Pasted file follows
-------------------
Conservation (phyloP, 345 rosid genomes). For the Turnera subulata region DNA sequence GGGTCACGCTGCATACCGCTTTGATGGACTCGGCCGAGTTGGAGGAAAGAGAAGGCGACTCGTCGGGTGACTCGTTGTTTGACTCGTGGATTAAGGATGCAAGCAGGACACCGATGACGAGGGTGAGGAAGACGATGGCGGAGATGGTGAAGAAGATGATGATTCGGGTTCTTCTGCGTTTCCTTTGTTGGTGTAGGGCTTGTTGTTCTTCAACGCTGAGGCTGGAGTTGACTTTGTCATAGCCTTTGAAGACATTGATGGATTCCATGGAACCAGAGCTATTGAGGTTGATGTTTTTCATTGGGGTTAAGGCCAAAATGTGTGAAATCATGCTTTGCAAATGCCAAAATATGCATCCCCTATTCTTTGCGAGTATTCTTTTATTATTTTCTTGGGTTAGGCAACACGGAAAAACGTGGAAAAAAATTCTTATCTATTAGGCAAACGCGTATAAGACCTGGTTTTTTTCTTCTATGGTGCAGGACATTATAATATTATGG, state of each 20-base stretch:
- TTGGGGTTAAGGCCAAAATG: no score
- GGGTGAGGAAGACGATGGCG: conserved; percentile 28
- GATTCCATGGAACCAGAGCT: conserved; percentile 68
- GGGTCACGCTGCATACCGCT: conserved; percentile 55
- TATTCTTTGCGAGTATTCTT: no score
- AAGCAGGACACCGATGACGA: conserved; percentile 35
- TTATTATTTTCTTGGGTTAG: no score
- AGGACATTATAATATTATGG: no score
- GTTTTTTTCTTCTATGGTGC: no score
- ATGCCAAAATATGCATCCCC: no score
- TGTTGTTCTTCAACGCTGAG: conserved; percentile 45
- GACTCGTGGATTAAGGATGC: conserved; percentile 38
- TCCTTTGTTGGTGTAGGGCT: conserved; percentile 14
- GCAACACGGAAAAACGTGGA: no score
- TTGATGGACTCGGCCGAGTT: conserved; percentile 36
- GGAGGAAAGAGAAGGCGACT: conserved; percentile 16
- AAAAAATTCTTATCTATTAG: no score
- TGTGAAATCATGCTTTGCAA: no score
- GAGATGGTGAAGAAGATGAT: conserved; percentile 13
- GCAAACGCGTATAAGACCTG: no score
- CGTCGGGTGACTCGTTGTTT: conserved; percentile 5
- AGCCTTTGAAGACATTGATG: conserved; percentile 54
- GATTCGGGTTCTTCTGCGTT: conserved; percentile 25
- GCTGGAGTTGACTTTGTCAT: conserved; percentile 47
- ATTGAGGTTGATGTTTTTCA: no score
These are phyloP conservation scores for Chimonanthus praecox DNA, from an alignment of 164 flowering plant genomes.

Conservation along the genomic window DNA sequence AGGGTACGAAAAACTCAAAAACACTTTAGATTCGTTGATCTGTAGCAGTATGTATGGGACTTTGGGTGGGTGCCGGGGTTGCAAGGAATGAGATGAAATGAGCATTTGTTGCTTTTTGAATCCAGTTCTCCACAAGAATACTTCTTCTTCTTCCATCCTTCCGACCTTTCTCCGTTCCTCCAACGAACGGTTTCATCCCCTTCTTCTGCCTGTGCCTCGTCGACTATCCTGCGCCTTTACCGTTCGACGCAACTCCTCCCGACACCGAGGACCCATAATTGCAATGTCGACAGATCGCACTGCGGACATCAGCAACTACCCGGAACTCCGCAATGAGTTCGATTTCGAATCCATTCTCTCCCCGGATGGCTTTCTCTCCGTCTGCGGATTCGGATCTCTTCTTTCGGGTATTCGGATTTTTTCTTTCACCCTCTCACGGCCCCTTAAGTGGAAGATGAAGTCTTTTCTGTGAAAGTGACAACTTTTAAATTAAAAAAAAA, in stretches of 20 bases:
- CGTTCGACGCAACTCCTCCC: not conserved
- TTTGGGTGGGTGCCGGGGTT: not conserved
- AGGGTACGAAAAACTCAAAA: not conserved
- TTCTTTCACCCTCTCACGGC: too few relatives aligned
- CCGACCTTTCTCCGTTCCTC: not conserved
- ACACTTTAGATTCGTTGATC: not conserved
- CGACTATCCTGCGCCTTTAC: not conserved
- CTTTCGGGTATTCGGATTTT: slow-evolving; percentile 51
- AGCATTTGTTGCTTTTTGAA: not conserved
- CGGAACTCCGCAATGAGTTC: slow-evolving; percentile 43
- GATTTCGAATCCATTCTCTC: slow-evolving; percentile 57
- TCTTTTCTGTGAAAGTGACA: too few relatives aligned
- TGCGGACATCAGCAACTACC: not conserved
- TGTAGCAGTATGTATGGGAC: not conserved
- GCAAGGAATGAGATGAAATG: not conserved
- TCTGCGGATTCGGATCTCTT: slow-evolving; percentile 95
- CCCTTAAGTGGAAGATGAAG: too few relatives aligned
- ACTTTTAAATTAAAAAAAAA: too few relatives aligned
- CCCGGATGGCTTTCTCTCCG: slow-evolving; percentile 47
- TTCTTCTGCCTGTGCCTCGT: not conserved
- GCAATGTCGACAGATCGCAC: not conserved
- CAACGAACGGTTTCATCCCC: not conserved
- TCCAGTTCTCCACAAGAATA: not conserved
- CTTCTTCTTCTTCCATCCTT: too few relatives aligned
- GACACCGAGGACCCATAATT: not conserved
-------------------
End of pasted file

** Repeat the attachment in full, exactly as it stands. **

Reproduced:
Conservation (phyloP, 345 rosid genomes). For the Turnera subulata region DNA sequence GGGTCACGCTGCATACCGCTTTGATGGACTCGGCCGAGTTGGAGGAAAGAGAAGGCGACTCGTCGGGTGACTCGTTGTTTGACTCGTGGATTAAGGATGCAAGCAGGACACCGATGACGAGGGTGAGGAAGACGATGGCGGAGATGGTGAAGAAGATGATGATTCGGGTTCTTCTGCGTTTCCTTTGTTGGTGTAGGGCTTGTTGTTCTTCAACGCTGAGGCTGGAGTTGACTTTGTCATAGCCTTTGAAGACATTGATGGATTCCATGGAACCAGAGCTATTGAGGTTGATGTTTTTCATTGGGGTTAAGGCCAAAATGTGTGAAATCATGCTTTGCAAATGCCAAAATATGCATCCCCTATTCTTTGCGAGTATTCTTTTATTATTTTCTTGGGTTAGGCAACACGGAAAAACGTGGAAAAAAATTCTTATCTATTAGGCAAACGCGTATAAGACCTGGTTTTTTTCTTCTATGGTGCAGGACATTATAATATTATGG, state of each 20-base stretch:
- TTGGGGTTAAGGCCAAAATG: no score
- GGGTGAGGAAGACGATGGCG: conserved; percentile 28
- GATTCCATGGAACCAGAGCT: conserved; percentile 68
- GGGTCACGCTGCATACCGCT: conserved; percentile 55
- TATTCTTTGCGAGTATTCTT: no score
- AAGCAGGACACCGATGACGA: conserved; percentile 35
- TTATTATTTTCTTGGGTTAG: no score
- AGGACATTATAATATTATGG: no score
- GTTTTTTTCTTCTATGGTGC: no score
- ATGCCAAAATATGCATCCCC: no score
- TGTTGTTCTTCAACGCTGAG: conserved; percentile 45
- GACTCGTGGATTAAGGATGC: conserved; percentile 38
- TCCTTTGTTGGTGTAGGGCT: conserved; percentile 14
- GCAACACGGAAAAACGTGGA: no score
- TTGATGGACTCGGCCGAGTT: conserved; percentile 36
- GGAGGAAAGAGAAGGCGACT: conserved; percentile 16
- AAAAAATTCTTATCTATTAG: no score
- TGTGAAATCATGCTTTGCAA: no score
- GAGATGGTGAAGAAGATGAT: conserved; percentile 13
- GCAAACGCGTATAAGACCTG: no score
- CGTCGGGTGACTCGTTGTTT: conserved; percentile 5
- AGCCTTTGAAGACATTGATG: conserved; percentile 54
- GATTCGGGTTCTTCTGCGTT: conserved; percentile 25
- GCTGGAGTTGACTTTGTCAT: conserved; percentile 47
- ATTGAGGTTGATGTTTTTCA: no score
These are phyloP conservation scores for Chimonanthus praecox DNA, from an alignment of 164 flowering plant genomes.

Conservation along the genomic window DNA sequence AGGGTACGAAAAACTCAAAAACACTTTAGATTCGTTGATCTGTAGCAGTATGTATGGGACTTTGGGTGGGTGCCGGGGTTGCAAGGAATGAGATGAAATGAGCATTTGTTGCTTTTTGAATCCAGTTCTCCACAAGAATACTTCTTCTTCTTCCATCCTTCCGACCTTTCTCCGTTCCTCCAACGAACGGTTTCATCCCCTTCTTCTGCCTGTGCCTCGTCGACTATCCTGCGCCTTTACCGTTCGACGCAACTCCTCCCGACACCGAGGACCCATAATTGCAATGTCGACAGATCGCACTGCGGACATCAGCAACTACCCGGAACTCCGCAATGAGTTCGATTTCGAATCCATTCTCTCCCCGGATGGCTTTCTCTCCGTCTGCGGATTCGGATCTCTTCTTTCGGGTATTCGGATTTTTTCTTTCACCCTCTCACGGCCCCTTAAGTGGAAGATGAAGTCTTTTCTGTGAAAGTGACAACTTTTAAATTAAAAAAAAA, in stretches of 20 bases:
- CGTTCGACGCAACTCCTCCC: not conserved
- TTTGGGTGGGTGCCGGGGTT: not conserved
- AGGGTACGAAAAACTCAAAA: not conserved
- TTCTTTCACCCTCTCACGGC: too few relatives aligned
- CCGACCTTTCTCCGTTCCTC: not conserved
- ACACTTTAGATTCGTTGATC: not conserved
- CGACTATCCTGCGCCTTTAC: not conserved
- CTTTCGGGTATTCGGATTTT: slow-evolving; percentile 51
- AGCATTTGTTGCTTTTTGAA: not conserved
- CGGAACTCCGCAATGAGTTC: slow-evolving; percentile 43
- GATTTCGAATCCATTCTCTC: slow-evolving; percentile 57
- TCTTTTCTGTGAAAGTGACA: too few relatives aligned
- TGCGGACATCAGCAACTACC: not conserved
- TGTAGCAGTATGTATGGGAC: not conserved
- GCAAGGAATGAGATGAAATG: not conserved
- TCTGCGGATTCGGATCTCTT: slow-evolving; percentile 95
- CCCTTAAGTGGAAGATGAAG: too few relatives aligned
- ACTTTTAAATTAAAAAAAAA: too few relatives aligned
- CCCGGATGGCTTTCTCTCCG: slow-evolving; percentile 47
- TTCTTCTGCCTGTGCCTCGT: not conserved
- GCAATGTCGACAGATCGCAC: not conserved
- CAACGAACGGTTTCATCCCC: not conserved
- TCCAGTTCTCCACAAGAATA: not conserved
- CTTCTTCTTCTTCCATCCTT: too few relatives aligned
- GACACCGAGGACCCATAATT: not conserved